Almost everything about it is fun! Coming up with the name and logo, and finding the Solkiki way to do things is great fun. Starting something new, with hopes and experiments and energy… it’s a dream come true. You’ve got one life, so try to enjoy it, right?! We’re really lucky to have found our passion, and to be rewarded while doing it is something we appreciate every day.
What inspired the company name?
Sol means the Sun, and Kiki comes from a Dutch word (Iris is Dutch) that speaks of nature, all things that grow, live and die. Solkiki – it speaks of all the things we really need. We added ‘Chocolatemaker’ to make the distinction between chocolatiers (remelters who use chocolate made by others to then be made into bonbons etc) and chocolatemakers (who produce the actual chocolate made from the cacao bean).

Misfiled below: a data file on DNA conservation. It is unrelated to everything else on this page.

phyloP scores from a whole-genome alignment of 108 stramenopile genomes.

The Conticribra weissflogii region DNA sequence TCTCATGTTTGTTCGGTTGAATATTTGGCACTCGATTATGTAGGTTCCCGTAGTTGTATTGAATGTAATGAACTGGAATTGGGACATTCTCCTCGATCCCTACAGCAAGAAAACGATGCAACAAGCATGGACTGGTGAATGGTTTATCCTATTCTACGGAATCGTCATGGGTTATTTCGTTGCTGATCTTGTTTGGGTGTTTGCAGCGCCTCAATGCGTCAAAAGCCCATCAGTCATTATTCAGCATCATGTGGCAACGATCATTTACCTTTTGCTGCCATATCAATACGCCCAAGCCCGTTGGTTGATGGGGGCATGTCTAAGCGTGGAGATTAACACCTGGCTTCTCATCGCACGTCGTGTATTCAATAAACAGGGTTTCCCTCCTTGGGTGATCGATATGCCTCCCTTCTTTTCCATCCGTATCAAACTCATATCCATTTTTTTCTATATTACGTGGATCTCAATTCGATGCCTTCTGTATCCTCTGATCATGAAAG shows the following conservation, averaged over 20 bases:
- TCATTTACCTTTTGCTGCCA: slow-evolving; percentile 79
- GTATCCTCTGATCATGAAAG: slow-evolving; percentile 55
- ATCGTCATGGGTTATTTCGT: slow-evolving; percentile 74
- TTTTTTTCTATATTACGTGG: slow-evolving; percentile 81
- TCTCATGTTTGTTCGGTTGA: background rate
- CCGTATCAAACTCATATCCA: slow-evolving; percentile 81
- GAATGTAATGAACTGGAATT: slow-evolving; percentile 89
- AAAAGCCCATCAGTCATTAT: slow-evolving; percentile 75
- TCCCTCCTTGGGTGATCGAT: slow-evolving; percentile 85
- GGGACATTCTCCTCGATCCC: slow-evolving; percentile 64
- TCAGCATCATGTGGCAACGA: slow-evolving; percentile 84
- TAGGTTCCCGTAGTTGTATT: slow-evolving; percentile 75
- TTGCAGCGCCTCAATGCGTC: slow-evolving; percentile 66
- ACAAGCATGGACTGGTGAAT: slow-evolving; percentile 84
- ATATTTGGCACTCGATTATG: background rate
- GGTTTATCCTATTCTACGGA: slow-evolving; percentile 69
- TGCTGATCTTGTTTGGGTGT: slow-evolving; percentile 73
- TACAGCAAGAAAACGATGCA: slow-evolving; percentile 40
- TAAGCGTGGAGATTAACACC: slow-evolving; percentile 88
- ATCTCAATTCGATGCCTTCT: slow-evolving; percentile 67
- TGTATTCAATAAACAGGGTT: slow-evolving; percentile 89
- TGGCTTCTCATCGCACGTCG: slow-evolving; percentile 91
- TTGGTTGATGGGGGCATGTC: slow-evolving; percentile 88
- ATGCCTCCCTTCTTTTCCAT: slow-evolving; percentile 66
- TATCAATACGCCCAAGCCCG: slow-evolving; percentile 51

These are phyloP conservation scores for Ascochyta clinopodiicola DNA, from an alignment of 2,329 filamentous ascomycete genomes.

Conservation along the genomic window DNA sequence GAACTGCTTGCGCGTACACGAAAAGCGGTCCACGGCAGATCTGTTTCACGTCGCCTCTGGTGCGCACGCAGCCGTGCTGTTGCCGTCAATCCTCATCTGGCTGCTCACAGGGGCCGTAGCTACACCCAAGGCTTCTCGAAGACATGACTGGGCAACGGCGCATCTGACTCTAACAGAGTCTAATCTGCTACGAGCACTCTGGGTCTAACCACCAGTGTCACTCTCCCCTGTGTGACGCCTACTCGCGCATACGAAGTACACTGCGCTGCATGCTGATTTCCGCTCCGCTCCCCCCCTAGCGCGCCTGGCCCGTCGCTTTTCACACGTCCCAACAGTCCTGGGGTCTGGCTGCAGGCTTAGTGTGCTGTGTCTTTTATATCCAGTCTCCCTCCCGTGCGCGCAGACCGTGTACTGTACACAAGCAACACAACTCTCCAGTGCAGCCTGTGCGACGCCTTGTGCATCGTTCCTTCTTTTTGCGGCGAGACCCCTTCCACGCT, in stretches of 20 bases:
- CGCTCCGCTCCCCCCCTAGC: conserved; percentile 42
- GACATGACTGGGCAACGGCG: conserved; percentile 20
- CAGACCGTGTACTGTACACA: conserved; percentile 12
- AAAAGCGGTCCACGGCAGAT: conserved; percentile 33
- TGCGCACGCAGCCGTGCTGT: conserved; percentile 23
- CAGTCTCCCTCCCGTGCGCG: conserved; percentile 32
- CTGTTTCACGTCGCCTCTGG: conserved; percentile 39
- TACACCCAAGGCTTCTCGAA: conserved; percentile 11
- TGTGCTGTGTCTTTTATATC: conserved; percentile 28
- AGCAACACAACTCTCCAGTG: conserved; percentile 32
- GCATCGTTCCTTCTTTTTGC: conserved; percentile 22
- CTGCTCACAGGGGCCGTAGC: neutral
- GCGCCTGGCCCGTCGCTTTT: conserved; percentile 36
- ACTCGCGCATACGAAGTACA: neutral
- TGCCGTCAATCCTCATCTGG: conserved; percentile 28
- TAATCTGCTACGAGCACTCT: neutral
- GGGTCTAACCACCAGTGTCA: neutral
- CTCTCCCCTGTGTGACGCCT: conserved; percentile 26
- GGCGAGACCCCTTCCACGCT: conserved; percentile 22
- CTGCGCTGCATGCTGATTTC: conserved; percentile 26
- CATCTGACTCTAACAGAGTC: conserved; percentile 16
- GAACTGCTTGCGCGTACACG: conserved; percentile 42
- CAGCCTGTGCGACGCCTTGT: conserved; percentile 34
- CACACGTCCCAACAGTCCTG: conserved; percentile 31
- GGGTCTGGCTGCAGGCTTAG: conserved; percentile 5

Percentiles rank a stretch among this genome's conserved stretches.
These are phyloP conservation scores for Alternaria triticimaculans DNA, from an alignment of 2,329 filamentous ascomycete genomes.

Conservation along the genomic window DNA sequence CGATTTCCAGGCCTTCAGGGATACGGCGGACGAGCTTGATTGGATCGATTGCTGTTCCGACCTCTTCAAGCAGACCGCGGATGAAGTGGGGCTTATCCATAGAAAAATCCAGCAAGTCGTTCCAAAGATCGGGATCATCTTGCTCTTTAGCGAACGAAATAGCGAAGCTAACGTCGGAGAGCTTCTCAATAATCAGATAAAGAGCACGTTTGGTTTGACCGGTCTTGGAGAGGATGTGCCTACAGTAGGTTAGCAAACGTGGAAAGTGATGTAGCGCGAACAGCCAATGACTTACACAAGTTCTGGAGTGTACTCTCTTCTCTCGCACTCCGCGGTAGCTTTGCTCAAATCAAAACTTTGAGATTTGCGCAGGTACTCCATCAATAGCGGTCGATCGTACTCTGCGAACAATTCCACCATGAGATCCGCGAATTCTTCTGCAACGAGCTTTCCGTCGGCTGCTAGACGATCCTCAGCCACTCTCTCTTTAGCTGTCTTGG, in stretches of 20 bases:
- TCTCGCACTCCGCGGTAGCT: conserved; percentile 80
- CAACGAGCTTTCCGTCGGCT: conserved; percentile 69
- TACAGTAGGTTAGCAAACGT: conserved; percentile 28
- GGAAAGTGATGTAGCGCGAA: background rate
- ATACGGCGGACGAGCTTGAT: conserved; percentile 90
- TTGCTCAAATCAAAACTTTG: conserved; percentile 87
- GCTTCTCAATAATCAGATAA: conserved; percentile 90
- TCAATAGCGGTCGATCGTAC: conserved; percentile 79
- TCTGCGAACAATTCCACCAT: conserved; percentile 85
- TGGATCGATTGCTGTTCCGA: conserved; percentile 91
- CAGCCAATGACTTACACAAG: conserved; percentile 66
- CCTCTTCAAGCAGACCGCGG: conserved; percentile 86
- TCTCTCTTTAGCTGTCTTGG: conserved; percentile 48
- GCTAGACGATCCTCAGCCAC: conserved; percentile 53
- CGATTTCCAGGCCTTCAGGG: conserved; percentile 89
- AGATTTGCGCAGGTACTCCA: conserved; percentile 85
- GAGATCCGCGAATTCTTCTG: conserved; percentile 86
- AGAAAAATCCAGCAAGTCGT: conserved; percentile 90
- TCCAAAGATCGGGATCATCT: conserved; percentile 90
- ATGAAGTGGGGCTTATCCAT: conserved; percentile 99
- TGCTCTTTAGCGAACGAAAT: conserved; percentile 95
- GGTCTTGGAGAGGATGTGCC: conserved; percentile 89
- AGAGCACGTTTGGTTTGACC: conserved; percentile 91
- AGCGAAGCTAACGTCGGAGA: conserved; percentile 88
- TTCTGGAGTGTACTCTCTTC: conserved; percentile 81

How do go about developing your recipes?
We feel that every variety of cacao bean that we work with has a right to shine, whether as a single source bar or with an inclusion. We like to find the things that are special about the bean and put it in the spotlight. How we go about it is different per cacao bean. Sometimes it’s in the flavour of the unroasted bean, sometimes in the roasted bean. Other times we find inspiration in something less directly related – a memory of a flavour or perhaps an aspect of a dish we recently tried, etc. We find that when you follow a lead it can bring you to very interesting roads. Many dead ends too! We are not afraid to fail, but persevering sometimes brings you to a very delicious place where the chocolate is just divine and it was well worth meeting the dead ends that came before.
What do you want the buyer to come away with after tasting your creations?
We work to generate a feeling of discovery and excitement for fine-flavour chocolate. We create chocolate that hopefully excites you and makes you feel great – mind AND body!
Who is doing exciting things in the chocolate area, in your opinion?